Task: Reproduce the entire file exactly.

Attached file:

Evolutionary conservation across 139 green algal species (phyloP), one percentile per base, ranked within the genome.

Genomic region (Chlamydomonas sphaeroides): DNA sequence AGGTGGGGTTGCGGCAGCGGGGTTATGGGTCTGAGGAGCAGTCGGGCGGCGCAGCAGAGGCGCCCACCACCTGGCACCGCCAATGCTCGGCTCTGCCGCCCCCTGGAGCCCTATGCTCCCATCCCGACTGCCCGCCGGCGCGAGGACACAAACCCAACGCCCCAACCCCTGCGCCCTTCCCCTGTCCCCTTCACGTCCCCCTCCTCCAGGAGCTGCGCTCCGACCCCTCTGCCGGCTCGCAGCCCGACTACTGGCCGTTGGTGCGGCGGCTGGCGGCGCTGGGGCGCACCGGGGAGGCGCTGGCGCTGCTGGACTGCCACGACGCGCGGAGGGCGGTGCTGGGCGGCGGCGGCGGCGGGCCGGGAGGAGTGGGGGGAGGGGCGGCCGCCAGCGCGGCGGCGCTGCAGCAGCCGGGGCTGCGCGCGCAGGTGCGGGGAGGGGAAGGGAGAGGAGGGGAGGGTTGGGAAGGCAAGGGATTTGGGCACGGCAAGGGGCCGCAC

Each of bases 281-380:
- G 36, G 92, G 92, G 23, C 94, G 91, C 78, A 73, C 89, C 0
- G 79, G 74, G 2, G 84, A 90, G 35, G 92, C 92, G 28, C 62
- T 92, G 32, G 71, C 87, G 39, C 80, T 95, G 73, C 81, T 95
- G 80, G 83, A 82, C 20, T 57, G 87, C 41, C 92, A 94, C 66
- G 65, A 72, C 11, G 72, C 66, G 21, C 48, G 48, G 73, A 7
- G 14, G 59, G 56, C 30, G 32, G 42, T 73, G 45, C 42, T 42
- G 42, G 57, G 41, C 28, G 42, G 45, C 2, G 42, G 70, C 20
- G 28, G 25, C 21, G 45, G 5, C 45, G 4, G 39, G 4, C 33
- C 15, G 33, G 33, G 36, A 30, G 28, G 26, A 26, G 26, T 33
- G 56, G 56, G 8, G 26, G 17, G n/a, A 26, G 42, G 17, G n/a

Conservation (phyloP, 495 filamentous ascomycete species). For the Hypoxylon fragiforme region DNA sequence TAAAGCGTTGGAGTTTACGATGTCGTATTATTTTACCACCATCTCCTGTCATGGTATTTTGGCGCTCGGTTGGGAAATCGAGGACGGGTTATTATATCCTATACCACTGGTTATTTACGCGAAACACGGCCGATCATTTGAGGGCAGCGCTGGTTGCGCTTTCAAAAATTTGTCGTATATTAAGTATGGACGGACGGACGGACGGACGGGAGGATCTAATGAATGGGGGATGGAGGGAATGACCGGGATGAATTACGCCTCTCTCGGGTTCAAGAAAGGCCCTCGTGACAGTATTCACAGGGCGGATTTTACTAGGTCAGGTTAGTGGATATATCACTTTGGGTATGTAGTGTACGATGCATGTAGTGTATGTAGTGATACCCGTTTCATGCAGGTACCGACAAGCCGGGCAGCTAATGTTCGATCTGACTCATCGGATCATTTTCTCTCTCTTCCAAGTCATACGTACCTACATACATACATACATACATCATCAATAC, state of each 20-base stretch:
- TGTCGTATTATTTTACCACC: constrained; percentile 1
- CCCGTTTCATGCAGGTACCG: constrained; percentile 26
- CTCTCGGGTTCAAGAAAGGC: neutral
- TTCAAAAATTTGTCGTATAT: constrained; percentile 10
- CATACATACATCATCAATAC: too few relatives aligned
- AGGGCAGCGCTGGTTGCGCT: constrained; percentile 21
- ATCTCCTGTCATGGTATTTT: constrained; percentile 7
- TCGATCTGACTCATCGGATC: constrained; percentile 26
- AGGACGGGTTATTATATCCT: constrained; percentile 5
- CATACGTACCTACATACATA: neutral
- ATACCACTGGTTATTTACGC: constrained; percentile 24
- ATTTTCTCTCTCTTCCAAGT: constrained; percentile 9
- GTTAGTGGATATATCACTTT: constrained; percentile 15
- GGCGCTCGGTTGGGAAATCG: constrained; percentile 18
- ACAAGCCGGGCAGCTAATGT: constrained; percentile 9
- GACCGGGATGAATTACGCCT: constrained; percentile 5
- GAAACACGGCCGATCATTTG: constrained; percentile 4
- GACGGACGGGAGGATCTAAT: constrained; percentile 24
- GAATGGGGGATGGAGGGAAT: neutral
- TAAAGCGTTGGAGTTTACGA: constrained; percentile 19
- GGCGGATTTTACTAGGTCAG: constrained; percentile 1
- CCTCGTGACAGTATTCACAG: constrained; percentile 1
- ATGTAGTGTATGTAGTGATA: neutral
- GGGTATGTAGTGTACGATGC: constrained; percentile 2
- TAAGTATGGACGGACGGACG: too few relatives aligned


Evolutionary conservation across 139 green algal species (phyloP), one percentile per base, ranked within the genome.

Genomic region (Chlamydomonas sphaeroides): DNA sequence AGGTGGGGTTGCGGCAGCGGGGTTATGGGTCTGAGGAGCAGTCGGGCGGCGCAGCAGAGGCGCCCACCACCTGGCACCGCCAATGCTCGGCTCTGCCGCCCCCTGGAGCCCTATGCTCCCATCCCGACTGCCCGCCGGCGCGAGGACACAAACCCAACGCCCCAACCCCTGCGCCCTTCCCCTGTCCCCTTCACGTCCCCCTCCTCCAGGAGCTGCGCTCCGACCCCTCTGCCGGCTCGCAGCCCGACTACTGGCCGTTGGTGCGGCGGCTGGCGGCGCTGGGGCGCACCGGGGAGGCGCTGGCGCTGCTGGACTGCCACGACGCGCGGAGGGCGGTGCTGGGCGGCGGCGGCGGCGGGCCGGGAGGAGTGGGGGGAGGGGCGGCCGCCAGCGCGGCGGCGCTGCAGCAGCCGGGGCTGCGCGCGCAGGTGCGGGGAGGGGAAGGGAGAGGAGGGGAGGGTTGGGAAGGCAAGGGATTTGGGCACGGCAAGGGGCCGCAC

Each of bases 281-380:
- G 36, G 92, G 92, G 23, C 94, G 91, C 78, A 73, C 89, C 0
- G 79, G 74, G 2, G 84, A 90, G 35, G 92, C 92, G 28, C 62
- T 92, G 32, G 71, C 87, G 39, C 80, T 95, G 73, C 81, T 95
- G 80, G 83, A 82, C 20, T 57, G 87, C 41, C 92, A 94, C 66
- G 65, A 72, C 11, G 72, C 66, G 21, C 48, G 48, G 73, A 7
- G 14, G 59, G 56, C 30, G 32, G 42, T 73, G 45, C 42, T 42
- G 42, G 57, G 41, C 28, G 42, G 45, C 2, G 42, G 70, C 20
- G 28, G 25, C 21, G 45, G 5, C 45, G 4, G 39, G 4, C 33
- C 15, G 33, G 33, G 36, A 30, G 28, G 26, A 26, G 26, T 33
- G 56, G 56, G 8, G 26, G 17, G n/a, A 26, G 42, G 17, G n/a

Conservation (phyloP, 495 filamentous ascomycete species). For the Hypoxylon fragiforme region DNA sequence TAAAGCGTTGGAGTTTACGATGTCGTATTATTTTACCACCATCTCCTGTCATGGTATTTTGGCGCTCGGTTGGGAAATCGAGGACGGGTTATTATATCCTATACCACTGGTTATTTACGCGAAACACGGCCGATCATTTGAGGGCAGCGCTGGTTGCGCTTTCAAAAATTTGTCGTATATTAAGTATGGACGGACGGACGGACGGACGGGAGGATCTAATGAATGGGGGATGGAGGGAATGACCGGGATGAATTACGCCTCTCTCGGGTTCAAGAAAGGCCCTCGTGACAGTATTCACAGGGCGGATTTTACTAGGTCAGGTTAGTGGATATATCACTTTGGGTATGTAGTGTACGATGCATGTAGTGTATGTAGTGATACCCGTTTCATGCAGGTACCGACAAGCCGGGCAGCTAATGTTCGATCTGACTCATCGGATCATTTTCTCTCTCTTCCAAGTCATACGTACCTACATACATACATACATACATCATCAATAC, state of each 20-base stretch:
- TGTCGTATTATTTTACCACC: constrained; percentile 1
- CCCGTTTCATGCAGGTACCG: constrained; percentile 26
- CTCTCGGGTTCAAGAAAGGC: neutral
- TTCAAAAATTTGTCGTATAT: constrained; percentile 10
- CATACATACATCATCAATAC: too few relatives aligned
- AGGGCAGCGCTGGTTGCGCT: constrained; percentile 21
- ATCTCCTGTCATGGTATTTT: constrained; percentile 7
- TCGATCTGACTCATCGGATC: constrained; percentile 26
- AGGACGGGTTATTATATCCT: constrained; percentile 5
- CATACGTACCTACATACATA: neutral
- ATACCACTGGTTATTTACGC: constrained; percentile 24
- ATTTTCTCTCTCTTCCAAGT: constrained; percentile 9
- GTTAGTGGATATATCACTTT: constrained; percentile 15
- GGCGCTCGGTTGGGAAATCG: constrained; percentile 18
- ACAAGCCGGGCAGCTAATGT: constrained; percentile 9
- GACCGGGATGAATTACGCCT: constrained; percentile 5
- GAAACACGGCCGATCATTTG: constrained; percentile 4
- GACGGACGGGAGGATCTAAT: constrained; percentile 24
- GAATGGGGGATGGAGGGAAT: neutral
- TAAAGCGTTGGAGTTTACGA: constrained; percentile 19
- GGCGGATTTTACTAGGTCAG: constrained; percentile 1
- CCTCGTGACAGTATTCACAG: constrained; percentile 1
- ATGTAGTGTATGTAGTGATA: neutral
- GGGTATGTAGTGTACGATGC: constrained; percentile 2
- TAAGTATGGACGGACGGACG: too few relatives aligned